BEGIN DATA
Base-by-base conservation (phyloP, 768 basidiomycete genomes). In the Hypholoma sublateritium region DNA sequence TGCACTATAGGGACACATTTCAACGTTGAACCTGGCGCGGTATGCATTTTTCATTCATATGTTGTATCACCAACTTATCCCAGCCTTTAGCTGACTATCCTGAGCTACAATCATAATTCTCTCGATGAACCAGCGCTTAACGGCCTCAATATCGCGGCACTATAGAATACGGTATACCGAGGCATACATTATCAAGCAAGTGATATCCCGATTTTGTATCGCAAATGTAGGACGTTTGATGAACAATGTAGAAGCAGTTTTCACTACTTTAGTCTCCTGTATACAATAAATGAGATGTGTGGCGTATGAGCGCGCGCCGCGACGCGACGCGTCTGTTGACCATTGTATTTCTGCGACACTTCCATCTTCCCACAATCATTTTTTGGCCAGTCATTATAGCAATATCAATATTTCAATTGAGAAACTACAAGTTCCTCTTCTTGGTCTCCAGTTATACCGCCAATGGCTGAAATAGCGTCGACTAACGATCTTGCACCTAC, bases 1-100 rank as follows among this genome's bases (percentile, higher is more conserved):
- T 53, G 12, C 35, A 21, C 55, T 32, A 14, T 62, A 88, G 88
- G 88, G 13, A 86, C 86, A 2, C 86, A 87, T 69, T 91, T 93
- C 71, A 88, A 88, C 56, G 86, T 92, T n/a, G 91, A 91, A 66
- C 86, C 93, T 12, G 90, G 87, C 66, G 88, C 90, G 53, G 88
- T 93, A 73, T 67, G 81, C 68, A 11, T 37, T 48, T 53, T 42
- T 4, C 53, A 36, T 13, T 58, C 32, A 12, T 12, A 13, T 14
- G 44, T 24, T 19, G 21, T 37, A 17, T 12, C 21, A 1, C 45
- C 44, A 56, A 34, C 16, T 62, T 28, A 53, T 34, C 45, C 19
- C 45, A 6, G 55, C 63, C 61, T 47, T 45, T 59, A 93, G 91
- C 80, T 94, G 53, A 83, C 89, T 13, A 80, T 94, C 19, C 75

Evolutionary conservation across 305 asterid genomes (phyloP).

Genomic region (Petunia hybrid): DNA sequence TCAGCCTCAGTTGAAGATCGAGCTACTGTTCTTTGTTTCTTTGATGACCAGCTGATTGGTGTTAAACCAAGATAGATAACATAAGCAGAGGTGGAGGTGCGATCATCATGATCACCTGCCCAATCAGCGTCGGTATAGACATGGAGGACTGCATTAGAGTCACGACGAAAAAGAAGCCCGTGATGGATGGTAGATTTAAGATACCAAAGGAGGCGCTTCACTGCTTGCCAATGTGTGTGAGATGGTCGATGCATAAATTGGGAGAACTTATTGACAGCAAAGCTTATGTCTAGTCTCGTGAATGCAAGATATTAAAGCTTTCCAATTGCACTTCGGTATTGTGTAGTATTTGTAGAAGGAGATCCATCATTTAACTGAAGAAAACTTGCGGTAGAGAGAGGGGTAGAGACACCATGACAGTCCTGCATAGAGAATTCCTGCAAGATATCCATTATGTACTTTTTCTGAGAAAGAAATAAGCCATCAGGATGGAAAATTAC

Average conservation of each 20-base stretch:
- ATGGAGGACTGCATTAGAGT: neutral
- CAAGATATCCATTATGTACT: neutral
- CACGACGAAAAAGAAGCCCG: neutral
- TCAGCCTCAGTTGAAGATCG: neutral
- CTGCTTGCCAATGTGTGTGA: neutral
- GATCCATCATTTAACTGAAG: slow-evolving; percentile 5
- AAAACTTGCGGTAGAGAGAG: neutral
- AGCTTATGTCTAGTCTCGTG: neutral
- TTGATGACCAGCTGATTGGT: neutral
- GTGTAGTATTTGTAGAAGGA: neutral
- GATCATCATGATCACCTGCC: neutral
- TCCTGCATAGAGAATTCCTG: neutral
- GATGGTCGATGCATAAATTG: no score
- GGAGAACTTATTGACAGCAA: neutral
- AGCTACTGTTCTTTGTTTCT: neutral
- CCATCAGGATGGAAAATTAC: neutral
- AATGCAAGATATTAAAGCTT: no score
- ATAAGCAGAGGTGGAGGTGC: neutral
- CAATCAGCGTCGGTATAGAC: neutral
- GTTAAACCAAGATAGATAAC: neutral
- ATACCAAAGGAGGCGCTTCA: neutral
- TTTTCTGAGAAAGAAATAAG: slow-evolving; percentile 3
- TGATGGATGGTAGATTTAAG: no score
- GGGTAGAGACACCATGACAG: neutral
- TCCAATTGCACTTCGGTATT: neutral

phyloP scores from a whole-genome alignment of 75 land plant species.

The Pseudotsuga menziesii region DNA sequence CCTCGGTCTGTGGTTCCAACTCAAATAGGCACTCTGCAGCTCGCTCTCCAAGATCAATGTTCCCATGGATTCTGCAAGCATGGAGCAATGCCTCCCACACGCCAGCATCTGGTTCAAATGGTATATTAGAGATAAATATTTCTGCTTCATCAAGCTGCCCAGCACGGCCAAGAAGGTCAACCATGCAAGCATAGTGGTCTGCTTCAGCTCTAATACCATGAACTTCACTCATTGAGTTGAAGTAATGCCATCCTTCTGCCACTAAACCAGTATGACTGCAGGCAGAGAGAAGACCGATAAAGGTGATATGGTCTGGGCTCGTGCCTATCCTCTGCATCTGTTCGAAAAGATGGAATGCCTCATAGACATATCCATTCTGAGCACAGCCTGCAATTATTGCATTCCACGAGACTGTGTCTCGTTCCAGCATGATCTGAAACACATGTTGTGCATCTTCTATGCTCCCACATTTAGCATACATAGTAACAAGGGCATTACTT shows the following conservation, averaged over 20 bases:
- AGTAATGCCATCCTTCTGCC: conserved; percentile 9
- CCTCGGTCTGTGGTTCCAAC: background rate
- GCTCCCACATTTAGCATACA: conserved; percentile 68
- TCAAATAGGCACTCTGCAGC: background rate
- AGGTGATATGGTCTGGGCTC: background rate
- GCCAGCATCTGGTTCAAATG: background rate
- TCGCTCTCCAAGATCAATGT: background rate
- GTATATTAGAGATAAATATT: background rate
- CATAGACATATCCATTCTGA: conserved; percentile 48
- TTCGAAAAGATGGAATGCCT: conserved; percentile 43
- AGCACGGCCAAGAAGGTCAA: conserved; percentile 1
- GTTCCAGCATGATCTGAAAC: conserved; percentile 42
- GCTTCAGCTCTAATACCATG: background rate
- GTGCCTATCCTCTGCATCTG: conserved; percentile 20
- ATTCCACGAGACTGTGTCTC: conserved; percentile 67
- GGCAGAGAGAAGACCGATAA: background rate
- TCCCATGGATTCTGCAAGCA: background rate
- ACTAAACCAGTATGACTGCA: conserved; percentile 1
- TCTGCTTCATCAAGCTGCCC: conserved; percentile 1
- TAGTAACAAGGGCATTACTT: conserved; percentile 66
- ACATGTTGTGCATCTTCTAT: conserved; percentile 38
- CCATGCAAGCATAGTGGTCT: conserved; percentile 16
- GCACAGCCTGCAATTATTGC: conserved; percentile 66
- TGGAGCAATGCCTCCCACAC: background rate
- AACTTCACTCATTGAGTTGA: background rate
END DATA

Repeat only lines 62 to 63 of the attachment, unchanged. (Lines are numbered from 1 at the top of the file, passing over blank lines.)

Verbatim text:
- ACATGTTGTGCATCTTCTAT: conserved; percentile 38
- CCATGCAAGCATAGTGGTCT: conserved; percentile 16